Sweep­ing doubts aside, Eli Lil­ly beats Re­gen­eron to emer­gency OK — clear­ing low dose an­ti­body for quick roll­out

Eli Lil­ly has clinched the first emer­gency use au­tho­riza­tion is­sued for an an­ti­body against Covid-19, set­ting in mo­tion a $1.2 bil­lion deal to sup­ply the feds with the drug — al­beit at a dose that failed the pri­ma­ry end­point in a key tri­al.

Pri­or­i­tiz­ing a re­duc­tion in Covid-19-re­lat­ed hos­pi­tal­iza­tions or vis­its to the ER, the FDA opened the door for physi­cians to give 700 mg/20 mL in­jec­tions of the drug, dubbed bam­lanivimab, to re­cen­ly di­ag­nosed, non-hos­pi­tal­ized pa­tients who don’t need ex­tra oxy­gen due to the coro­n­avirus in­fec­tion.

The emer­gency OK puts Lil­ly ahead of close ri­vals at Re­gen­eron, which an­nounced the EUA fil­ing for its an­ti­body cock­tail on the same day de­spite start­ing clin­i­cal tri­als slight­ly lat­er. That was al­so the day — Oc­to­ber 7 — Pres­i­dent Don­ald Trump de­clared with­out ev­i­dence he’s al­ready au­tho­rized the Re­gen­eron drug, which he re­ceived as part of his Covid-19 treat­ment.

In the EUA let­ter, FDA chief sci­en­tist Denise Hin­ton wrote the agency based its de­ci­sion on topline da­ta from the in­ter­im analy­sis of BLAZE-1 and con­clud­ed it is “rea­son­able to be­lieve that bam­lanivimab may be ef­fec­tive for the treat­ment of mild to mod­er­ate Covid-19” for pa­tients who are 12 or old­er, weigh at least 40 kg, and are at high risk of pro­gress­ing.

As is cus­tom­ary, she didn’t break down the ex­act num­bers reg­u­la­tors re­viewed. But an­a­lysts have been puz­zled by the lack of dose-de­pen­dent re­sponse in the Phase II tri­al: Out of three dos­es test­ed, on­ly the mid­dle, 2800 mg dose hit the pri­ma­ry end­point of re­duc­ing vi­ral load at sta­tis­ti­cal sig­nif­i­cance. The re­sults that Lil­ly re­cent­ly pub­lished in the New Eng­land Jour­nal of Med­i­cine raised fur­ther ques­tions about just how ef­fec­tive the low dose of bam­lanivimab is.

The 700 mg dose, mean­while, cut vi­ral lev­els by on­ly 0.20 com­pared to place­bo, for a p-val­ue of 0.38, far be­low the 0.05 thresh­old long con­sid­ered the in­dus­try stan­dard.

Lil­ly’s ar­gu­ment for ask­ing the FDA to au­tho­rize — and con­vinc­ing the feds to pur­chase — the low dose was that “sim­i­lar clin­i­cal ef­fects were seen across all dose lev­els,” which was the met­ric that mat­tered. In a new state­ment, CSO Daniel Skovron­sky high­light­ed that it ap­peared to re­duce Covid-re­lat­ed hos­pi­tal­iza­tions.

The FDA ap­par­ent­ly agreed with the com­pa­ny, not­ing in a press re­lease:

How­ev­er, the most im­por­tant ev­i­dence that bam­lanivimab may be ef­fec­tive came from the pre­de­fined sec­ondary end­point of COVID-19-re­lat­ed hos­pi­tal­iza­tions or emer­gency room vis­its with­in 28 days af­ter treat­ment. For pa­tients at high risk for dis­ease pro­gres­sion, hos­pi­tal­iza­tions and emer­gency room vis­its oc­curred in 3% of bam­lanivimab-treat­ed pa­tients on av­er­age com­pared to 10% in place­bo-treat­ed pa­tients. The ef­fects on vi­ral load and on re­duc­tion in hos­pi­tal­iza­tions and ER vis­its, and on safe­ty, were sim­i­lar in pa­tients re­ceiv­ing any of the three bam­lanivimab dos­es.

Go­ing with the low­er dose al­so meant that the same amount of drug ma­te­r­i­al could serve four times as many pa­tients as a 2800 mg reg­i­men could, a cru­cial dif­fer­ence giv­en lim­it­ed man­u­fac­tur­ing ca­pac­i­ty.

The an­ti­body for­mer­ly known as LY-CoV555 now joins con­va­les­cent plas­ma on the ros­ter of treat­ments with an EUA, with remde­sivir re­cent­ly grad­u­at­ing to full ap­proval sta­tus as Vek­lury.

HHS has agreed to pay $375 mil­lion for 300,000 vials of that dose, which it said is good for a 2-month sup­ply. The gov­ern­ment has an op­tion on an­oth­er 650,000 dos­es on the same terms, mean­ing $812 mil­lion more in po­ten­tial rev­enue for Lil­ly and Ab­Cellera, which orig­i­nal­ly de­vel­oped the drug in col­lab­o­ra­tion with the NIH.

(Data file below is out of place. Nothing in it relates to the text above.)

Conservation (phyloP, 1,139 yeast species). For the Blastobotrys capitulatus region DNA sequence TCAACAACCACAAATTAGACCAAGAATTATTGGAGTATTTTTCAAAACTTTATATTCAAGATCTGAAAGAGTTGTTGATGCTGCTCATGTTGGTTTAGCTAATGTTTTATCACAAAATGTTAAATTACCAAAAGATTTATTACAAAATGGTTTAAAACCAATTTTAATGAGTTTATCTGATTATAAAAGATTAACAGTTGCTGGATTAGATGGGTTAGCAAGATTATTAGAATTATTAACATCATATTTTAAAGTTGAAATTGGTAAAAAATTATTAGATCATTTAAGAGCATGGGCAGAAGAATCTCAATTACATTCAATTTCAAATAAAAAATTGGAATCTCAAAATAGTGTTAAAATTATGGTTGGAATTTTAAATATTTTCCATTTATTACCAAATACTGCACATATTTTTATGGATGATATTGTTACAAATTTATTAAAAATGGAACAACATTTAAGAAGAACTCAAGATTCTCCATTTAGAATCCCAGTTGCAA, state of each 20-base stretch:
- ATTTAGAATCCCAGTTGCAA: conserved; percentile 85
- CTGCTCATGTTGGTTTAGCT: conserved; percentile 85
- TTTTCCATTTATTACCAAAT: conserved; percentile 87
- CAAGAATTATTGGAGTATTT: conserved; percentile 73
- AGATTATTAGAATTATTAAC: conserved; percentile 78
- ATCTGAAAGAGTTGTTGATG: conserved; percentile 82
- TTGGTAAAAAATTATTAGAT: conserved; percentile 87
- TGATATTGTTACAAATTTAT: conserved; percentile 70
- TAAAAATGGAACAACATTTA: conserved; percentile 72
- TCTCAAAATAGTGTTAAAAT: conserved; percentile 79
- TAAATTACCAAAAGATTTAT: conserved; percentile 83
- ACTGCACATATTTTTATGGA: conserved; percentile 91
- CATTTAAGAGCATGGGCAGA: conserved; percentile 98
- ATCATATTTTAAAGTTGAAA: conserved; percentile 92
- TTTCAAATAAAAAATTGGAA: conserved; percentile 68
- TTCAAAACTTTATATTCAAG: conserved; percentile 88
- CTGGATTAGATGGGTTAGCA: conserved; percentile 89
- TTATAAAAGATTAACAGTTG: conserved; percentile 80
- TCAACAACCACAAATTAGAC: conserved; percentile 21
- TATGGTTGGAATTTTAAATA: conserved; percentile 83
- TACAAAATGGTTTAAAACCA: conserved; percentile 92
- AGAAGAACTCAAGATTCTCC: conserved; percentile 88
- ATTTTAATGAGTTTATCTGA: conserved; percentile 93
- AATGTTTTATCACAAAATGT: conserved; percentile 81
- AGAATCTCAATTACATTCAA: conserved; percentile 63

The next step will be get­ting the man­u­fac­tur­ing in or­der af­ter in­spec­tors found qual­i­ty con­trol prob­lems at a New Jer­sey plant Lil­ly is us­ing to meet its goal of pro­duc­ing 1 mil­lion dos­es of the an­ti­body by year end.

Most of that will like­ly go to out­pa­tients af­ter the NI­AID shut­tered a study test­ing bam­lanivimab in com­bi­na­tion with remde­sivir for those hos­pi­tal­ized with Covid-19 , af­ter los­ing faith it could help sick­er pa­tients.

Lil­ly is al­so de­vel­op­ing a cock­tail that com­bines bam­lanivimab with ete­se­vimab from Jun­shi Bio­sciences, with a snap­shot of re­sults that had im­pressed com­men­ta­tors.

For a look at all End­points News coro­n­avirus sto­ries, check out our spe­cial news chan­nel.

The biggest ques­tions fac­ing gene ther­a­py, the XLMTM com­mu­ni­ty, and Astel­las af­ter fourth pa­tient death

After three patients died last year in an Astellas gene therapy trial, the company halted the study and began figuring out how to safely get the program back on track. They would, executives eventually explained, cut the dose by more than half and institute a battery of other measures to try to prevent the same thing from happening again.

Then tragically, Astellas announced this week that the first patient to receive the new regimen had died, just weeks after administration.

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What Will it Take to Re­al­ize the Promise and Po­ten­tial of Im­mune Cell Ther­a­pies?

What does it take to get to the finish line with a new cancer therapy – fast? With approvals in place and hundreds of immune cell therapy candidates in the pipeline, the global industry is poised to create a fundamental shift in cancer treatments towards precision medicine. At the same time, unique challenges associated with cell and process complexity present manufacturing bottlenecks that delay speed to market and heighten cost of goods sold (COGS) — these hurdles must be overcome to make precision treatments an option for every cancer patient. This series of articles highlights some of the key manufacturing challenges associated with the production of cell-based cancer therapies as well as the solutions needed to transcend them. Automation, process knowledge, scalability, and assured supply of high-quality starting material and reagents are all critical to realizing the full potential of CAR-based therapies and sustaining the momentum achieved in recent years. The articles will highlight leading-edge technologies that incorporate these features to integrate across workflows, accelerate timelines and reduce COGS – along with how these approaches are enabling the biopharmaceutical industry to cross the finish line faster with new treatment options for patients in need.